The Bank of Canada on Wednesday raised its benchmark interest rate by a quarter-percentage point to 1%, signaling further increases are in the works as Canada's economic growth roars to the top among Group of Seven countries.
"If you believe that we are in a rising rate environment then I think generally speaking it's a positive event for TD as long as the rate hikes are in an orderly fashion and do not tip the economy into a major slowdown", Masrani said.
After years of economic pain in Canada induced by slumping commodity prices, the surprise move has flipped policy divergence on its head.
According to the statement, recent data has been stronger than expected, supporting the bank's view that growth is becoming more broadly based and self-sustaining.
Speculation that the central bank was going to begin moving the key interest rate up intensified earlier this summer, when Bank of Canada Governor Stephen Poloz said these cuts had "done their job". "There has also been more widespread strength in business investment and in exports", the bank continues.
Canada's currency climbed as much as 1.8 percent after the decision, reaching 82 cents compared to the USA dollar, the highest intraday level since June 2015, and extending the gain this year to 10 percent.
The bank cited Canada's stronger-than-expected economic performance for the hike, warranting a removal of some of the "considerable" stimulus in place.
As Canada celebrates its 150th birthday, the economy is strengthening. Given that overnight swaps had only afforded a 44 percent probability that the central bank would move at today's meeting, the Canadian Dollar responded with an abrupt rally as its yield advantage leveraged the general appetite for return and risk appetite.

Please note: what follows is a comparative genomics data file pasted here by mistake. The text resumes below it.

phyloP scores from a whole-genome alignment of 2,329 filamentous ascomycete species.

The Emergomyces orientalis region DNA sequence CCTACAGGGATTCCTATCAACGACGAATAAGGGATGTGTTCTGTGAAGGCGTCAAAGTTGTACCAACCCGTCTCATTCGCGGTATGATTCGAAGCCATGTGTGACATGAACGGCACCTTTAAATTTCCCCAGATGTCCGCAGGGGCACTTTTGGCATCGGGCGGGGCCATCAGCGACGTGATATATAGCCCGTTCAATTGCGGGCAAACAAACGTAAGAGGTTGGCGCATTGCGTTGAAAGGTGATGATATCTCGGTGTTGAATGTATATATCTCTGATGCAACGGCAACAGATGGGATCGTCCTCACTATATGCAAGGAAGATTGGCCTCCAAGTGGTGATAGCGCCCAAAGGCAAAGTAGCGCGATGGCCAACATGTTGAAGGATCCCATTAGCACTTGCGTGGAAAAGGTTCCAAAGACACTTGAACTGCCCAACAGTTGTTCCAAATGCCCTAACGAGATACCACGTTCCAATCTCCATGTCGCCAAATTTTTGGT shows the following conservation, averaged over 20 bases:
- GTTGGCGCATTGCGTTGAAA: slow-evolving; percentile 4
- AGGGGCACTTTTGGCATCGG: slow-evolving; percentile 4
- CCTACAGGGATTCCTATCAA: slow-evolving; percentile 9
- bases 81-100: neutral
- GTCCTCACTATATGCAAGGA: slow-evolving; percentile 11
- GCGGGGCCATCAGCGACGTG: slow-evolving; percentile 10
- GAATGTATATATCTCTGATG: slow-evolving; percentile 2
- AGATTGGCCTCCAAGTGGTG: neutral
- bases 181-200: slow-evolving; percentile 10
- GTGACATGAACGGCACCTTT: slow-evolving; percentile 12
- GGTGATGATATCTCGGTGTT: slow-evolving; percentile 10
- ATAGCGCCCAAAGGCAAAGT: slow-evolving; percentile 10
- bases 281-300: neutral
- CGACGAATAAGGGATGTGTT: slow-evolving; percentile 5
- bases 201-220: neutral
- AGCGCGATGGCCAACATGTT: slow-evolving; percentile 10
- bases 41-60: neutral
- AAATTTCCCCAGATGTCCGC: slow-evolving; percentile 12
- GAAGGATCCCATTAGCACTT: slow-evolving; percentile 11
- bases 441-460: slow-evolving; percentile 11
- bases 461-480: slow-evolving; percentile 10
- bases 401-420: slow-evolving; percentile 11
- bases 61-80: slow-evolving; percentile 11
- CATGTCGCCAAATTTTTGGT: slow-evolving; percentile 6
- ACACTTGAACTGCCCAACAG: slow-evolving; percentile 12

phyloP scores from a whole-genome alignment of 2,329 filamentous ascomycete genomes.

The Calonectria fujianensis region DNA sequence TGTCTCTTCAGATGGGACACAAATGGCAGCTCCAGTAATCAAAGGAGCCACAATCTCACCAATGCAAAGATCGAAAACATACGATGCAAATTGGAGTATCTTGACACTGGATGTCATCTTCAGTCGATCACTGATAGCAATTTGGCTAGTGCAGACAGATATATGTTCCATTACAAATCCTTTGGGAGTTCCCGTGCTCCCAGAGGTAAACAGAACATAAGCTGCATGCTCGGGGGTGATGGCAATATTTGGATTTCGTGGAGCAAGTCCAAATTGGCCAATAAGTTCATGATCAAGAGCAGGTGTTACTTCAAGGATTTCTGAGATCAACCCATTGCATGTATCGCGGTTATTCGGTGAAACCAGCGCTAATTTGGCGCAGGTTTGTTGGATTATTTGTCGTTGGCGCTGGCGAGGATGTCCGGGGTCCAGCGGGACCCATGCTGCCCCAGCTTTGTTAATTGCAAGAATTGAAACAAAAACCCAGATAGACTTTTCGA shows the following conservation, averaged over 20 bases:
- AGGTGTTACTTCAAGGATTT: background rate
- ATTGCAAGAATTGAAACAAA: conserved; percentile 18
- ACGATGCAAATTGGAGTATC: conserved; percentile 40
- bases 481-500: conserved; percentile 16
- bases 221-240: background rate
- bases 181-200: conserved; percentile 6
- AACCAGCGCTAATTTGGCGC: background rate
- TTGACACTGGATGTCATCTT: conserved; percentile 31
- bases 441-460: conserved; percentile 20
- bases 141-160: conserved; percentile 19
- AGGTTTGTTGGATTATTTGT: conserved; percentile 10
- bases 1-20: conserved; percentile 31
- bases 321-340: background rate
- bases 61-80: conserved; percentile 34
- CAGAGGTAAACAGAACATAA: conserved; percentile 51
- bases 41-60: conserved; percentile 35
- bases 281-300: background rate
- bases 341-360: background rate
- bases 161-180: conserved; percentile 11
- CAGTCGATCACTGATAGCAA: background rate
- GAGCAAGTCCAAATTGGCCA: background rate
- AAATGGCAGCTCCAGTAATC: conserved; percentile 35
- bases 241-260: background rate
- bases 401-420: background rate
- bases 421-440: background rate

But there remains uncertainty over continental free trade talks with the United States and Mexico, and hurricanes pounding the heart of the U.S. refining capacity in the Gulf coast region - given that Canada exports most of its oil to its southern neighbor. The next announcement is slated for October 25th, when the bank will also release its latest Monetary Policy Report.
"The Bank has said that future increases will not be "predetermined", which aims perhaps to indicate to the markets that they will not increase the rate a quarter point at each meeting, " wrote CIBC in a note to its clients.
But particular focus, it said, will be given to labor market conditions, and given Canadians' high level of indebtedness, "to the sensitivity of the economy to higher interest rates". It noted, however, that upward pressure on wages and prices remain more subdued than historical trends would suggest, which has also been seen in other advanced economies.